High & Wild in Eastern Oregon

Eagle Cap: Into the Mountains
By Joy Cordell
  |  Gorp.com
Facts & Figures: The Wallowa Mountains

The Wallowa Mountains, most of which are comprised by the 580 square miles of the Eagle Cap Wilderness, extend 60 by 30 miles and contain 17 peaks over 9,000 feet high, including 9,838 Sacajawea Peak, sixth highest in Oregon. Although this part of Oregon has a fairly dry climate, the mountains receive significant snowfall in winter and some trails do not open until July. Expect to see evidence of a complex geological history, and four life zones with vegetation ranging from dry sage to alpine tundra. Wildlife includes plentiful elk, mule deer, white-tailed deer, black bear, cougars, bighorn (Dall) sheep and mountain sheep. Smaller animals include coyotes, pikas, red diggers (ground squirrels), golden eagles, and grouse.

In terms of human history, the Nez Perce tribe occupied this area for thousands of years; outside contact came first from the Lewis and Clark expedition, trappers and fur traders, then cattlemen, miners, farmers, and merchants. The settlement pressure led to the Nez Perce War of 1877, after which the tribe was scattered to various reservations.

A recent movement toward reconciliation and bringing back a Nez Perce presence to the area has resulted in an annual festival — the Tamkaliks ("From Where you Can See the Mountains") Celebration — at a 160-acre site now owned by the Wallowa Tribe. The event features a symbolic Return to the Homeland on Horseback procession, social and contest dancing, and a friendship feast popular with the local community. It also raises money to carry out the long-term plans of the Wallowa Band Nez Perce Interpretive Center Coalition, including a ceremonial bath house, a cultural center, and a long house. You can visit Chief Joseph's grave between the south end of Joseph and Wallowa Lake.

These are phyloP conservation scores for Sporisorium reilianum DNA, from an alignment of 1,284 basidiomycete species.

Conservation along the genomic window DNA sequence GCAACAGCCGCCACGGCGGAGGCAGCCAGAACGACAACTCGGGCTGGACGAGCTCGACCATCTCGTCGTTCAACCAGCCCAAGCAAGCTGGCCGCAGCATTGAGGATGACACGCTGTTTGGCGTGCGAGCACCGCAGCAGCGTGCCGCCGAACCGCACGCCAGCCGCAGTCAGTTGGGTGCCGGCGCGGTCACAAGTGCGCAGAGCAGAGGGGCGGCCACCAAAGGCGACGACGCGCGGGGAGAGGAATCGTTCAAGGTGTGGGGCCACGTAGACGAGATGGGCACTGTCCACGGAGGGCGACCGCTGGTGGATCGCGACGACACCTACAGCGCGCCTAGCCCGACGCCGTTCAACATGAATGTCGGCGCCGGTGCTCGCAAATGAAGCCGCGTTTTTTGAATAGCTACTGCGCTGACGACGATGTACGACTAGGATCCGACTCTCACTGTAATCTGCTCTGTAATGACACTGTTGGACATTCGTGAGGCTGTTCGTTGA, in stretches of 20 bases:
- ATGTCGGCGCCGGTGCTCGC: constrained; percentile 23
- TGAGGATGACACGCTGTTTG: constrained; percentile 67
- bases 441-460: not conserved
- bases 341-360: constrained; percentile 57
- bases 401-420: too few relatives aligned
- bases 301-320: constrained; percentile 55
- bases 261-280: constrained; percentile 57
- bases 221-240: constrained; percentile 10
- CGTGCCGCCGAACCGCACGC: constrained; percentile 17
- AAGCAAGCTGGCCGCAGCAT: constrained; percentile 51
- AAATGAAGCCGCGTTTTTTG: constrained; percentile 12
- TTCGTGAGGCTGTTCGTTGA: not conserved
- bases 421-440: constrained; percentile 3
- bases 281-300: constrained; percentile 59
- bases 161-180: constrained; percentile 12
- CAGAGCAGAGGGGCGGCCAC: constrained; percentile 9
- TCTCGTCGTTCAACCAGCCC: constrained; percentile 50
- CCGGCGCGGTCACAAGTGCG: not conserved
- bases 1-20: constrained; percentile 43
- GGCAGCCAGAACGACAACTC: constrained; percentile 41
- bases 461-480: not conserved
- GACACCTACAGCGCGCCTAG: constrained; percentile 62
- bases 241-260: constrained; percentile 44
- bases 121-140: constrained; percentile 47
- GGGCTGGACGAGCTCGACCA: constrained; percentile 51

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It's difficult to see the magnitude of the Wallowa Mountains from the valley floor. You have to hike up into the wilderness, or take the Wallowa Lake Tramway gondola from the lake to the summit of Mount Howard (8,150 ft.). You can access three main trails — the Chief Joseph, Aneroid Lake, and West Fork — to hike into the Eagle Cap from the lower lake area. We chose instead to ride the gondola and do our hiking/trail running/viewing workout at 8,000-plus elevation. The four-person gondola costs about $15 per person and takes 15 minutes to get to the top. You can expect deli food and lattes on top, fearless (and fat) chipmunks and ground squirrels (please buy the bags of chipmunk food) and occasional shy deer as you venture out on the paths. The tram operates from late May through September, 10 a.m. to 4 p.m.

Visitors of various physical abilities will find two miles of gentle paths on top with viewpoints not only into the Eagle Cap but also across Wallowa Lake into rangeland and over the Hells Canyon Recreational Area to the Seven Devils Peaks in Idaho.

We followed an unmarked but well-used trail south along the ridge, through meadows, alpine forest, tundra, and a final rock scramble to East Peak, at more than 9,000 feet. The view included 9,838-foot Sacajawea Peak and the 9,826-foot Matterhorn; McCully Basin to the east; and snowfields, meadows, high lakes, and stunning wild-water — either mile-long rushing waterfalls or Class VI rapids, we couldn't decide which. The hike was great preparation — mentally and physically — for the three-day trip we would embark on the next morning.


Published: 29 Apr 2002 | Last Updated: 15 Sep 2010
Details mentioned in this article were accurate at the time of publication

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